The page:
The Ruthie episode, where her descendant is telling about PC's worst day ever, but how it all had a happy ending, but then it turns out that it's just something PC uses to make herself feel better and that it's all pretend. That was dark.


Also, with Diane it will be interesting how it shakes out:
SPOILER:
With how often Diane and Mr. Peanutbutter are disconnected, and she while she does love him they are so different. They could be getting a divorce, but I could also see them doing therapy and that being interesting.


Todd is always my favorite, and I love his crazy terrible business idea that might actually be a brilliant idea for Los Angeles.

I'm going to have to watch again to catch a lot more things, especially the visual jokes. My favorite was a Frogger joke with a frog crossing the road. Second favorite was more and more people wearing Todd's outfit as the season went along. And my favorite cameo was Tim Gunn at that fashion show.
  #6  
Old 09-10-2017, 08:23 PM
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Amazing forth season. Episodes nine and eleven hit the hardest, about Princess Carolyn and Bojack's mother.

This was such a great line:

"As a modern American man I am woefully unprepared to manage a woman's emotions. I was never taught, and I will not learn." Joseph Sugarman (from episode two).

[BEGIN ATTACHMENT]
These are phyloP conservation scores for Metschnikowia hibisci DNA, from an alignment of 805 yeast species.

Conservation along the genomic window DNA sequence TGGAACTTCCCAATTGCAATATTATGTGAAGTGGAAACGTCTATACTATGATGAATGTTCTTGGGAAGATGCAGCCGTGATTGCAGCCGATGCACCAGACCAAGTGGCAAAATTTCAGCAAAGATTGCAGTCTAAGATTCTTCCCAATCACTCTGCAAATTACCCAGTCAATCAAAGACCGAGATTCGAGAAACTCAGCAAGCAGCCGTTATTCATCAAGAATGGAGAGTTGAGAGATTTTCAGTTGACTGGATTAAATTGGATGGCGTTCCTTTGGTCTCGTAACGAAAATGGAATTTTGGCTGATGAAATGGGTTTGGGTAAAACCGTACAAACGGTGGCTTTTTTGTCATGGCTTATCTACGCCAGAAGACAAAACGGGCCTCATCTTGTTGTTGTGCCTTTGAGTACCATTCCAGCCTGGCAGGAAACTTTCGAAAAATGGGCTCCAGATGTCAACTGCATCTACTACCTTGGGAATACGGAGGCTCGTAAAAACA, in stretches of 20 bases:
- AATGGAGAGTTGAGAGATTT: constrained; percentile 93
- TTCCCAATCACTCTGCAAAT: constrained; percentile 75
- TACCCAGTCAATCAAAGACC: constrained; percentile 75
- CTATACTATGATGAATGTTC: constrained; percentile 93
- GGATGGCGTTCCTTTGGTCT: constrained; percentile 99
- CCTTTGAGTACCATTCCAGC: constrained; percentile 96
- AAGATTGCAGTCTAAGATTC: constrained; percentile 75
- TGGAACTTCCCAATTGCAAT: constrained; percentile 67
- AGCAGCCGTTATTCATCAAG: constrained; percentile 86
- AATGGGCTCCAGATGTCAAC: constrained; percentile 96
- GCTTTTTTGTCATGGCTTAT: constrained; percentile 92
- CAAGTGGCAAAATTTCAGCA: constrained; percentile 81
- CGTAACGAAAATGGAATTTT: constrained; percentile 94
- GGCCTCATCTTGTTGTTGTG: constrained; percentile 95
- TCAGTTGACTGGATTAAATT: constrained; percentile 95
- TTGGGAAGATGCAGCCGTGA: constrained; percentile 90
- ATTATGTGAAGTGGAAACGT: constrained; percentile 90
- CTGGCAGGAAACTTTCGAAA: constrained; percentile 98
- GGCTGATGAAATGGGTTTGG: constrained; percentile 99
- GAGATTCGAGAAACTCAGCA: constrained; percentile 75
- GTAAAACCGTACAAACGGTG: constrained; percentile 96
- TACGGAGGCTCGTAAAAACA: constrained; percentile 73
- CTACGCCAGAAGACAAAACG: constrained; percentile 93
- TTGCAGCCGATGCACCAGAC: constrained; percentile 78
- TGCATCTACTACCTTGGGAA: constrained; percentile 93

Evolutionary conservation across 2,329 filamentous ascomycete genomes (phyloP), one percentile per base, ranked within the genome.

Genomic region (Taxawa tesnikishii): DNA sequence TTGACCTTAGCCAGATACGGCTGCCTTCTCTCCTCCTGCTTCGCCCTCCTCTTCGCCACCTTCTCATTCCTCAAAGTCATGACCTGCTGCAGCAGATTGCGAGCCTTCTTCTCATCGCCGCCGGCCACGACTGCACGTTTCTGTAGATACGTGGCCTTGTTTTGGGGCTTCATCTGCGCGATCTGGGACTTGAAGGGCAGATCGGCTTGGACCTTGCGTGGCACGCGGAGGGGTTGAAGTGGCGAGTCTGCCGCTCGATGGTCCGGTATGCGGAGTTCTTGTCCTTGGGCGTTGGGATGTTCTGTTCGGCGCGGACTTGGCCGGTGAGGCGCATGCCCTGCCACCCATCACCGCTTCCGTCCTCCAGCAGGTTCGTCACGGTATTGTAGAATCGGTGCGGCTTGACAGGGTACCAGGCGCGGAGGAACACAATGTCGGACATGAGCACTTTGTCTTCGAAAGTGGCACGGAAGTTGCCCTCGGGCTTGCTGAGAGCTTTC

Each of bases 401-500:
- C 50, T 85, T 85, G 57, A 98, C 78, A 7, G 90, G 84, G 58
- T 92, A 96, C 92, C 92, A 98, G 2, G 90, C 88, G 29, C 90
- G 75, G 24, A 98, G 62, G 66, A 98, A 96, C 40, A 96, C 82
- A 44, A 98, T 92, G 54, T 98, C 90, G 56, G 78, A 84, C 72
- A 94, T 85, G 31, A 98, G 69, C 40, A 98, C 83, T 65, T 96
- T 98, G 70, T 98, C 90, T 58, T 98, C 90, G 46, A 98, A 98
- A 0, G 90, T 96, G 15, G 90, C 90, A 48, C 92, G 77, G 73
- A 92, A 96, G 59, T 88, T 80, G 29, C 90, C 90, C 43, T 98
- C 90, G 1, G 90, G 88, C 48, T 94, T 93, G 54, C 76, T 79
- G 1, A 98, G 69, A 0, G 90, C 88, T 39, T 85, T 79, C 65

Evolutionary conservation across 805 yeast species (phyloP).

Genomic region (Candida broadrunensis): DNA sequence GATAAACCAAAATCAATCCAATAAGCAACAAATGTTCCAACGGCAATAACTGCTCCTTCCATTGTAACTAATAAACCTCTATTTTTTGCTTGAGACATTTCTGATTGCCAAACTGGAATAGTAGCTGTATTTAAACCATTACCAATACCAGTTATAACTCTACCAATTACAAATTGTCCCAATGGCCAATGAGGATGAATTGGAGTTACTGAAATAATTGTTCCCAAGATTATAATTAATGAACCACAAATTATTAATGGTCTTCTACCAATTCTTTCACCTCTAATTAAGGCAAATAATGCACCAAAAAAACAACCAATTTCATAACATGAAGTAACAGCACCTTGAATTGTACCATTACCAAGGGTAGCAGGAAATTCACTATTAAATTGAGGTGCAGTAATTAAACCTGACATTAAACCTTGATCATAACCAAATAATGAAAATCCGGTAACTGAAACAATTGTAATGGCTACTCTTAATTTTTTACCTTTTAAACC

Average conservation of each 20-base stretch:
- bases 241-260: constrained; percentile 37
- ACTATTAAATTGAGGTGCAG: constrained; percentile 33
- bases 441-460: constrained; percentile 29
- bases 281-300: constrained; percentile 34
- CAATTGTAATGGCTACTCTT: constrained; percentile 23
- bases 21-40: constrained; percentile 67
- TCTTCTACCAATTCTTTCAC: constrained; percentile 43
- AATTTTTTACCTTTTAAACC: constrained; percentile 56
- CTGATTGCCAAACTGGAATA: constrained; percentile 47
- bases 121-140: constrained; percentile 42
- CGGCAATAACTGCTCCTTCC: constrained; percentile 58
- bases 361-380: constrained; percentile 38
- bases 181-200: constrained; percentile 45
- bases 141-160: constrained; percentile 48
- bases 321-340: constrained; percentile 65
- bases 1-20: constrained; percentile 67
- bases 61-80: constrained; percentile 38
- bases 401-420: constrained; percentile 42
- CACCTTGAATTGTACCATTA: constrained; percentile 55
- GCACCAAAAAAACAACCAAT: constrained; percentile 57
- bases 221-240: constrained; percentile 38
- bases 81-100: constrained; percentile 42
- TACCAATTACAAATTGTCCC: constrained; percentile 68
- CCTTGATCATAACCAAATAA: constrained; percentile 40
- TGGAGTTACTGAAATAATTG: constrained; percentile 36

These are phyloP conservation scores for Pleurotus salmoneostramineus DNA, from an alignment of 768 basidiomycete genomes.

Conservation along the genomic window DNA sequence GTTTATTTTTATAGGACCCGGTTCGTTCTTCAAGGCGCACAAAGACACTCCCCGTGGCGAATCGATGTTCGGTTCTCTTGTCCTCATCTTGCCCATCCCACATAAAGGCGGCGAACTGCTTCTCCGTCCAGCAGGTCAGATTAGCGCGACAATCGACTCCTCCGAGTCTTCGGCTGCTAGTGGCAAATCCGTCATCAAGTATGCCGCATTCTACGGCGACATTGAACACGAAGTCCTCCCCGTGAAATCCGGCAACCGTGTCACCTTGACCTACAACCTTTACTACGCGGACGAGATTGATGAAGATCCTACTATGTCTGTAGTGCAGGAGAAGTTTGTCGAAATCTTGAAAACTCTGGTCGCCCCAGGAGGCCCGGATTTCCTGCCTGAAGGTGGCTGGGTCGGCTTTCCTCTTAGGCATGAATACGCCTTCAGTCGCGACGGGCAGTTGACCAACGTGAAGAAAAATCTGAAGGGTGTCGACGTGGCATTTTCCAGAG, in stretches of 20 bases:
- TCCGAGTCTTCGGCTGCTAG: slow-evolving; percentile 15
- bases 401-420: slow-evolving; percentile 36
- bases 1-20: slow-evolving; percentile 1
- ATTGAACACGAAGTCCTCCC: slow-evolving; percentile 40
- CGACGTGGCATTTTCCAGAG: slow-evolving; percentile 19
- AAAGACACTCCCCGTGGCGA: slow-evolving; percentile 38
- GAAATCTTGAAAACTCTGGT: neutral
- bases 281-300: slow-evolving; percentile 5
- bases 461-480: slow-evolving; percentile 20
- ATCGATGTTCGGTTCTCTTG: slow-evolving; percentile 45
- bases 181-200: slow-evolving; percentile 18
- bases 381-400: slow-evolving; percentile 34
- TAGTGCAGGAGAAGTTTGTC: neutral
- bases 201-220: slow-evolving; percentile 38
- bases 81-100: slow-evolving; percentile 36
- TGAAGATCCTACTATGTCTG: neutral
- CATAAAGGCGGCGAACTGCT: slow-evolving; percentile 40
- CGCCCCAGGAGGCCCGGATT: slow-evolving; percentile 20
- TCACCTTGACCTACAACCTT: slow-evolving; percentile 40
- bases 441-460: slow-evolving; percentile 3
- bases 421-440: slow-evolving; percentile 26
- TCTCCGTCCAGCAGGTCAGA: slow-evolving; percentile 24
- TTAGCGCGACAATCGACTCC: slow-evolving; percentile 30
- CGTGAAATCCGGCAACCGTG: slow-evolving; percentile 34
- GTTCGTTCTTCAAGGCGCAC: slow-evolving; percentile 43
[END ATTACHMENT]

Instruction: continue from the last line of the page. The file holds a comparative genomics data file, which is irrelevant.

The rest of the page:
This was said in the 1940s by Bojack's Grandfather who raised a woman who married another man just like him who of course never taught Bojack. And on and on it goes. This is probably the story of 95% of the faltering marriages in America.
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Old 09-10-2017, 09:45 PM
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Some of the episodes were very well done.

Here's the problem I have though. Up to now, Bojack's problem were more relatable, his insecurities and self-centeredness, and self-loathing had an impact, because we all can identify with them.

But this season revealed that his emotional problems have a very specific origin in something horrible that happened to his mother when she was a child, something very specific that is extreme and unusual (in the viewers' experience) that most of us probably don't have in our personal histories.

Giving that very specific origin story makes Bojack a little less universal.
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Old 09-10-2017, 10:16 PM
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Originally Posted by Acsenray View Post
Giving that very specific origin story makes Bojack a little less universal.
That was his mother, not Bojack. Bojack just grew up with a resentful mother and coward father, which is a pretty common shitty family dynamic.

I also don't think it's rare to have grandparents that went through some horrible things. World War Two, the great depression, racism, and sexism in the 1940s were pretty horrific and traumatizing. And that's only in America. If your grandparents grew up in Europe, like mind did, you have the war on their doorstep and the holocaust. My grandmother ran away from her village during the war when she was five years old. Planes were bombing her village as she left. After she left the Nazis burned alive everyone who stayed in the village. She raised my mother, who raised me. I didn't become an alcoholic, but it was a really close call.